The Art and Science of Apologizing
When people make the common mistake of saying they’re sorry too quickly, they can miss a crucial step towards reconciliation.
If someone commits a serious transgression, it’s best to apologize only after the victim has had a chance to “yell and vent” and fully process the betrayal.
Apologies that come too late, like those that come too early, are likely to fail; the sweet spot is somewhere between the two.
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The content of an apology is only half the battle. The delivery matters as well. If you mumble, avert eye contact, or stand in the corner with your arms crossed, it won’t matter what you say.
No matter how much damage was done, a sincere apology restores faith.
Saying you’re sorry is uncomfortable. It can be hard to admit your shortcomings and acknowledge your mistakes. But taking responsibility is the key to restoring trust.
The only time to apologize is when you’re genuinely remorseful.
Avoid any apology that is forced. The person you are apologizing to will pick up on your insincerity, causing further feelings of distrust.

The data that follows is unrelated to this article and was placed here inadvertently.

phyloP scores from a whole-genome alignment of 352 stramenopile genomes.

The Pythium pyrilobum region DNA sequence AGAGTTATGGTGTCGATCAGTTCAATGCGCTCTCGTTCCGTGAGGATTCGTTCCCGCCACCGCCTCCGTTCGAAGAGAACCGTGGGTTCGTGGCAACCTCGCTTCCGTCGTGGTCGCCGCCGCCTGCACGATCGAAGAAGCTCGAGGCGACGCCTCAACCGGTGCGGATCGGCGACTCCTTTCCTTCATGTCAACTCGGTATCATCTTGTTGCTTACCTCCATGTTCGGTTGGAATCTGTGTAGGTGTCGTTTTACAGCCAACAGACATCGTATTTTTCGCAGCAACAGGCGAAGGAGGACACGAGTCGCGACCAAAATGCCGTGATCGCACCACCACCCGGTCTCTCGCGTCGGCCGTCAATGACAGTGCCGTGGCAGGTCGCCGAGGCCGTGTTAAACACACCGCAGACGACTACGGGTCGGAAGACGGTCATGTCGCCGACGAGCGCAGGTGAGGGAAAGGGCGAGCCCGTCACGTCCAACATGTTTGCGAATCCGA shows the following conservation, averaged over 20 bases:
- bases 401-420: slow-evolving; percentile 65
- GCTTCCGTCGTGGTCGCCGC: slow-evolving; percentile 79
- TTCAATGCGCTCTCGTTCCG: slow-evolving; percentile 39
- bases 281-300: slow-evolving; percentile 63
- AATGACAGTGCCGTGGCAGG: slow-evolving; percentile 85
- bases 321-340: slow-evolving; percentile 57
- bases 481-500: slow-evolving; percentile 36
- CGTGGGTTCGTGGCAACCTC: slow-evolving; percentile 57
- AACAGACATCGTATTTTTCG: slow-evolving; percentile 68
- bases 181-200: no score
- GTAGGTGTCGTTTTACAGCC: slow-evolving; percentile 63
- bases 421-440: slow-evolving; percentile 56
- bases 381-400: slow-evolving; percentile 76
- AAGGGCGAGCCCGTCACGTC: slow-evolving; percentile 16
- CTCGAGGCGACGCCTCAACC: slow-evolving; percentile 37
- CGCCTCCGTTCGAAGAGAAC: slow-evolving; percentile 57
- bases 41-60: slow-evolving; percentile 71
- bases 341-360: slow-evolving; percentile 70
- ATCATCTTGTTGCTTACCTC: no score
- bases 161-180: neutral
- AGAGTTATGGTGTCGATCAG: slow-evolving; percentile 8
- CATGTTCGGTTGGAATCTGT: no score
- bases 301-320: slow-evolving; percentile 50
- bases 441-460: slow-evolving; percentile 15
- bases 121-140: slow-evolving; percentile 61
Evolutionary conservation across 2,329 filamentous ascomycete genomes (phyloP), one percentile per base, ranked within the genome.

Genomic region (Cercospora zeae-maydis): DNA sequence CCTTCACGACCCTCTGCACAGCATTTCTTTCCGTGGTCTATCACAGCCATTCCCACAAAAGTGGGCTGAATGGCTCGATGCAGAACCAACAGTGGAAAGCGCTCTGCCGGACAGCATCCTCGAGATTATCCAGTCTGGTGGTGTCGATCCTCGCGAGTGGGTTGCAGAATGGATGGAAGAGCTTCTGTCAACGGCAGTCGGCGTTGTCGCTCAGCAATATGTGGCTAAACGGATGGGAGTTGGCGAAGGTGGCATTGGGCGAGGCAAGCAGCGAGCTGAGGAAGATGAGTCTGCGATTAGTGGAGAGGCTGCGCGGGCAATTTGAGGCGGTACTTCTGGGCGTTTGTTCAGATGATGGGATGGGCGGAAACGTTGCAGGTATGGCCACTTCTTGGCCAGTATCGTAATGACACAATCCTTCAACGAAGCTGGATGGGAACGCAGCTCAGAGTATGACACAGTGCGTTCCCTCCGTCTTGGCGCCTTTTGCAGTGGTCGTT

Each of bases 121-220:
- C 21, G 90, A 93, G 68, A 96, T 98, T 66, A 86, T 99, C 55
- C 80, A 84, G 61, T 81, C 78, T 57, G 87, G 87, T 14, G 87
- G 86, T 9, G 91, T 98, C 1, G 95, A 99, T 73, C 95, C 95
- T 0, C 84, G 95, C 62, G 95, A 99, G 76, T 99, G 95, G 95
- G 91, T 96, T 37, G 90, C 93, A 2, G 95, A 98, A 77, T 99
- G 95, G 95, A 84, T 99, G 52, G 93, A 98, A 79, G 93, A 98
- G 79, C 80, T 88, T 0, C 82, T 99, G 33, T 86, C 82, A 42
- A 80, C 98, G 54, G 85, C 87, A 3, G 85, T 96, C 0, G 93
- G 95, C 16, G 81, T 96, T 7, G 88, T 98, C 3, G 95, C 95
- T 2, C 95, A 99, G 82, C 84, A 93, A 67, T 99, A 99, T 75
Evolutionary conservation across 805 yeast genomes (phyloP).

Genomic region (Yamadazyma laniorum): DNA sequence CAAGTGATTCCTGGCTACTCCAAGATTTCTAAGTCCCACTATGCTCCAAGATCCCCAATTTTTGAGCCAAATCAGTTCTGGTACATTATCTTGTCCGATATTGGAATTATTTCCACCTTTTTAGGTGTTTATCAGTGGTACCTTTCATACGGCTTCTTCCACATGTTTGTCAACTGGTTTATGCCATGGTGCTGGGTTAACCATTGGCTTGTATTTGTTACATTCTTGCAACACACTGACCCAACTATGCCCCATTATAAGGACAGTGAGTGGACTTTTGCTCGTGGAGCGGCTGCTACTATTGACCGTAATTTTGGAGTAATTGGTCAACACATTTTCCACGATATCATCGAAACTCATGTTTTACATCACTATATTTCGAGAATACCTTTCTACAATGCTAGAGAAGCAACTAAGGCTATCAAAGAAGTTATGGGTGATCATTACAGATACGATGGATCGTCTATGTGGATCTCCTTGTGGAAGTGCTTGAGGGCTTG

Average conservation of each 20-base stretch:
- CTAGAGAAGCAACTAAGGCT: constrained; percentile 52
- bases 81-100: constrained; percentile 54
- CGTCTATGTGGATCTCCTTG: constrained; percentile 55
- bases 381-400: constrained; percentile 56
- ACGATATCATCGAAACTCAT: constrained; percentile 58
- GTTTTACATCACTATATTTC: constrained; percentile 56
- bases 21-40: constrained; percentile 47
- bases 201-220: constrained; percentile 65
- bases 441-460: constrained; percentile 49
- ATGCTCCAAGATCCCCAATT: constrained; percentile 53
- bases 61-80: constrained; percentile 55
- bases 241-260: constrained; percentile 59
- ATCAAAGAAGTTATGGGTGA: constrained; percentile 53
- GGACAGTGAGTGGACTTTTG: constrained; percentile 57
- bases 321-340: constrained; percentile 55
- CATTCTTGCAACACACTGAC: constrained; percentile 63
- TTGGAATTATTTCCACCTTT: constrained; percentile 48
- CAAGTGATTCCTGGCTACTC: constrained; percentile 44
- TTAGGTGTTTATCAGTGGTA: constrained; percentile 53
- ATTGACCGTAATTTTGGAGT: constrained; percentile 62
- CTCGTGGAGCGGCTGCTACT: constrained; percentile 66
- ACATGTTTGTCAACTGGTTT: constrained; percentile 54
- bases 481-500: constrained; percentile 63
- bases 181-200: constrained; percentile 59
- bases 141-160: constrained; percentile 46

In order to show your sincerity when apologizing, you must be honest and vulnerable. That can lead to the cultivation of meaningful relationships. It can also lead to rejection, which is what makes it so scary.
When you apologize, be willing to share openly and candidly, allowing emotions to flow freely, so that you can be fully seen.
Take responsibility for your actions and admit your mistakes or transgressions. State them out loud. Yes, it will be scary. It will feel shameful for a time. But it is worth it.
Apologies bring us face-to-face with the fact that we have something to apologize for, triggering a sense of guilt and shame.
Saying sorry puts one’s shameful behavior out there. That’s why transgressors often view an apology as threatening to their self-image and consequently hesitate to offer one.
When people focus on their core values, they seem to become more willing to sincerely apologize.
By understanding the many barriers to an apology— the indifference to another’s pain or the fraying of a relationship—we can glimpse what’s holding us back from saying “I’m sorry” in a particular situation.
From there, we have the opportunity to change course and let the healing begin.
A high-quality apology has three elements: